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The second series, Connect with Electricity, contains titles like How LED’s Work, How Batteries Work, How Sensors Work, and How Conductors Work .  These resources would work best in a grade 4 – 7 class with interest on either side of these grades. These books are considered a very thorough introduction to the subject areas with a table of contents, glossary, answer key, selected bibliography, further resources and index.  Photographs capture the essence of each component as well as the historical context it can be viewed in.  And, I learned things from these books that would help set up a foundation for using electricity in various formats in making activities.  These books would make an excellent addition to your Maker Library of Resources.  They include some projects to build skills and others to promote a maker mindset in the classroom.

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Get your students thinking about making by having resources like these in your classroom library.  Both series make for interesting browsing.

Design Thinking – Day 2

By: Paula Hollohan

Today, for the first time, we gave our Elementary edition of the Design Thinking workshop and then another iteration of the Secondary version.  The only difference is the task that the students work through.  In the Elementary version, our task follows the story of the Three Little Pigs.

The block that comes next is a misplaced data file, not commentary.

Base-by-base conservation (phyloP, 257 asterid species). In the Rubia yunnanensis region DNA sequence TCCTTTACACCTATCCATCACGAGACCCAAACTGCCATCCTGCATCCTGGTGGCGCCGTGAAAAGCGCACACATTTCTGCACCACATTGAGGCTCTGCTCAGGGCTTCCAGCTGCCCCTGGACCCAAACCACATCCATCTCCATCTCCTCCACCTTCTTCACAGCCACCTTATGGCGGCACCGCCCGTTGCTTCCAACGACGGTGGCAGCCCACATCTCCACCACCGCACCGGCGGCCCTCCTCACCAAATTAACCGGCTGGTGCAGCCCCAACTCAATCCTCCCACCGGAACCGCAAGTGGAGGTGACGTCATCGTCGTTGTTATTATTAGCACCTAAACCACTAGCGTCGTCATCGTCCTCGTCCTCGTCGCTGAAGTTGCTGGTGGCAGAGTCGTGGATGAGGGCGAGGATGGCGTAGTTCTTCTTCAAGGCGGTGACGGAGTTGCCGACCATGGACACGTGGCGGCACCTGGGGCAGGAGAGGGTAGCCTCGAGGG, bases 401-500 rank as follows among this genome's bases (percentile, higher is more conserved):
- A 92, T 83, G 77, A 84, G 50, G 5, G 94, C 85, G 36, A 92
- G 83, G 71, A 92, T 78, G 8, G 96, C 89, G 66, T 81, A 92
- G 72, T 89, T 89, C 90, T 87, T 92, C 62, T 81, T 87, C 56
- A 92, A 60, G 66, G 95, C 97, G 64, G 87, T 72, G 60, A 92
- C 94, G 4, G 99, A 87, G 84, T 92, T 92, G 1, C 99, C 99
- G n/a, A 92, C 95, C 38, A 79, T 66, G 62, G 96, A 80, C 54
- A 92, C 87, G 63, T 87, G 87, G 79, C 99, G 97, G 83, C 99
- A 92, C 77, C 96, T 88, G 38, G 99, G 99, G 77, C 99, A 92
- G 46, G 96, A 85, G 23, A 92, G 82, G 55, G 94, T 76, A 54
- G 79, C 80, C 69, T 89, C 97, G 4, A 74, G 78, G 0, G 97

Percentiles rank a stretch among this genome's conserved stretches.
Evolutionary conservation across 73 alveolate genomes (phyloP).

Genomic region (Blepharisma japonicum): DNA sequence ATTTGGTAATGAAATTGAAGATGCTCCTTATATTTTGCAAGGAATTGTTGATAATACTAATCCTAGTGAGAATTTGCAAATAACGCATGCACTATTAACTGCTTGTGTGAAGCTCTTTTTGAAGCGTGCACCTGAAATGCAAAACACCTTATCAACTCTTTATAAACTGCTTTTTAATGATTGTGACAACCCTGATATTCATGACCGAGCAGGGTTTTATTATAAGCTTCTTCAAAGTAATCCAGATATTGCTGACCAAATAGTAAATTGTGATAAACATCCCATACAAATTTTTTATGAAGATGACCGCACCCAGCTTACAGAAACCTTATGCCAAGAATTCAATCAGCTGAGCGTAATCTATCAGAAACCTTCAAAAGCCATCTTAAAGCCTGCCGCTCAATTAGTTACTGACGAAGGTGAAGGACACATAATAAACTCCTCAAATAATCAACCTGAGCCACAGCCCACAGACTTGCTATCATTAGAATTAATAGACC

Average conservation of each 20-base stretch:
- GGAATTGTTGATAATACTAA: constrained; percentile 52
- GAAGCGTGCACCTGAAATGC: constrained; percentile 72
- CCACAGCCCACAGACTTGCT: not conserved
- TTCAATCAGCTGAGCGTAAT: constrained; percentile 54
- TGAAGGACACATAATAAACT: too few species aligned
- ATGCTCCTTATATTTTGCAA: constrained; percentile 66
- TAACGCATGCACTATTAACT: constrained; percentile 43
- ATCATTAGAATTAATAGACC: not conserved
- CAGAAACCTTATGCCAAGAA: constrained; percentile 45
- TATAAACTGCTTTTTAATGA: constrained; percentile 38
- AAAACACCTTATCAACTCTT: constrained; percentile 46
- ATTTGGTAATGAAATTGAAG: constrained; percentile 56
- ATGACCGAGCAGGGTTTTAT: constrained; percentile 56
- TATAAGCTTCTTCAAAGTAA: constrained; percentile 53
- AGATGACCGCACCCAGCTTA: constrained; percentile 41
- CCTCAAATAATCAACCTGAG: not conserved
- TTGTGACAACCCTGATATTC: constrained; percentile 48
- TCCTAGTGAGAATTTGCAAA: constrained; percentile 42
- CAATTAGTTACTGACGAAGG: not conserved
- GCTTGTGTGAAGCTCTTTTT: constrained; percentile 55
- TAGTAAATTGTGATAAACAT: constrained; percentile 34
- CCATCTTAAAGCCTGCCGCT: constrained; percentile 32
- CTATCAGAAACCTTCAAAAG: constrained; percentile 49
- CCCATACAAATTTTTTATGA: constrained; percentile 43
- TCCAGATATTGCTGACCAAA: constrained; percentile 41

Here’s the thing.  Students are requesting that we supply curriculum connections and that our task be something they can experience and then replicate in their classrooms.  We are not trying to connect design thinking to a specific part of elementary or secondary curriculum simply because we want students to create those links themselves.  In order to show some examples of these links we are collecting information about various tasks on our libguide and we will be adding to them as we come across other great examples.

Using Design Thinking in the classroom will require students to choose the curriculum content that they feel best suits this process.  They can then plan what the process will look like in their classroom and see how it develops.

Design Thinking lends itself to the study of STEM (Science, Technology, Engineering and Math) subjects very well but is harder to imagine in Social Studies or English Language Arts.  Our rationale, in tying both workshops to familiar stories, is to show how design thinking can be used in the humanities.  The work around this use of design thinking is really just in its infancy and showing students the example connected to these resources shows them a path less traveled.

Why don’t we prototype something practical like a toothbrush or a play structure?  We are hoping students see that it may be easier to plan for design thinking within the science curriculum.  In grade 4, Simple Machines, students can be given tasks like playground design that will include most simple machine illustrations.  This process would take some time and developing a prototype would definitely be at least a class on its own.  Unfortunately, in our 80 minutes, we can introduce students to the process but would have to give up too much to include the prototyping.

And so we come to Thursday. Tomorrow we will teach 4 workshops in a row and will try to publish a blog by the end of the day if we are still standing.